Water supply for irrigation and domestic use in Perlis state, Malaysia is mainly supplied from surface water from the Timah Tasuh dam in Perlis state, and the Muda and Pedu dams in neighbouring Kedah state. Groundwater supplements this supply mainly for localised uses (Syed Muhammad et.al , 2000). Malaysia is water-stressed, and recent severe droughts in the last few years have caused these dams’ water levels to drop drastically (Berita Harian-26 February 2005; The Star-18 August 2005). If groundwater can be a viable alternative source of water supply for multi-purpose usage, it can be better exploited if potential areas with abundant groundwater can be identified.

Groundwater cannot be seen directly from the earth surface, so a variety of techniques can provide information on its potential occurrence. Existing methods of identifying potential groundwater areas using geophysical and geo-electrical techniques are time consuming and costly. New technologies based on using remote sensing and Geographical Information System (GIS) was used in this pilot study to identify potential groundwater areas, in mainly alluvium soil, granite and limestone hardrock formations peculiar to Perlis state and its surrounding regions. Almost all alluvial plains have a high potential of groundwater occurrence, while in hardrock areas, groundwater is greatest in the high density lineament zones. (Khairul Anam et. al , 2000)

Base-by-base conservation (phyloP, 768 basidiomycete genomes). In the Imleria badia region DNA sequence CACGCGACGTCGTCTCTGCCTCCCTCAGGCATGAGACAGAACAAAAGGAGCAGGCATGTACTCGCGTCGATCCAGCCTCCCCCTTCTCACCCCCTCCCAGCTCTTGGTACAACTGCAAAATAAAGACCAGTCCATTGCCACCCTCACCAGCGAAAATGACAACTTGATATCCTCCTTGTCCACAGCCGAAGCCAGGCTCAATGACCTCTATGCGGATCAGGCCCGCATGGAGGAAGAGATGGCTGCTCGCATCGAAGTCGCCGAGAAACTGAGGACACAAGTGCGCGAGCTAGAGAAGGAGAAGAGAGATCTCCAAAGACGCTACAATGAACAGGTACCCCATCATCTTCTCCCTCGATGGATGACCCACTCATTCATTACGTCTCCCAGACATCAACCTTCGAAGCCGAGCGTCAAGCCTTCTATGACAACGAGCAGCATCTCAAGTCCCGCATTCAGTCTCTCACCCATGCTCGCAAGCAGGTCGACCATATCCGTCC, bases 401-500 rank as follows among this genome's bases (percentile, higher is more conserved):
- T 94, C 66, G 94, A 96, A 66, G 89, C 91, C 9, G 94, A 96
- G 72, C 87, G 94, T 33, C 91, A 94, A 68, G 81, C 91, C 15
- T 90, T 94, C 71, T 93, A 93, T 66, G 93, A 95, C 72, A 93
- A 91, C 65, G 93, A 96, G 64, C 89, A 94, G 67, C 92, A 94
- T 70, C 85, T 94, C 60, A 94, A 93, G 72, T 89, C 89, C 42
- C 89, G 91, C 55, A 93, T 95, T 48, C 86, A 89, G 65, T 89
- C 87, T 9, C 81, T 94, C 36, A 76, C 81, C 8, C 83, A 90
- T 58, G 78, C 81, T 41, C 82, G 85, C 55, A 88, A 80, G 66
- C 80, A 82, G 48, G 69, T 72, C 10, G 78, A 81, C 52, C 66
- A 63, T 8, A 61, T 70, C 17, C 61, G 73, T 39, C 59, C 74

1.1 Objective
The objective of this pilot study is to determine the criteria needed to input into a database in order to produce thematic maps , using the technique of integration of remote sensing and GIS. These thematic maps will be used to identify charateristics and zones of potential groundwater in Perlis state.

1.2 Study Area
The study area is the whole Perlis state, situated in north- western tip of the Malaysian peninsular, bounded between latitudes 5o 05′ and 6o 35′ and between longitudes 99o 35′ and 100o 50′, with neighbouring borders of Thailand in the north and Kedah in the south. Covering an area of 795 sq. km. Perlis state comprises of paddy areas in the south and the Mata Ayer Forest Reserve in the north up to the Malaysia- Thailand borders.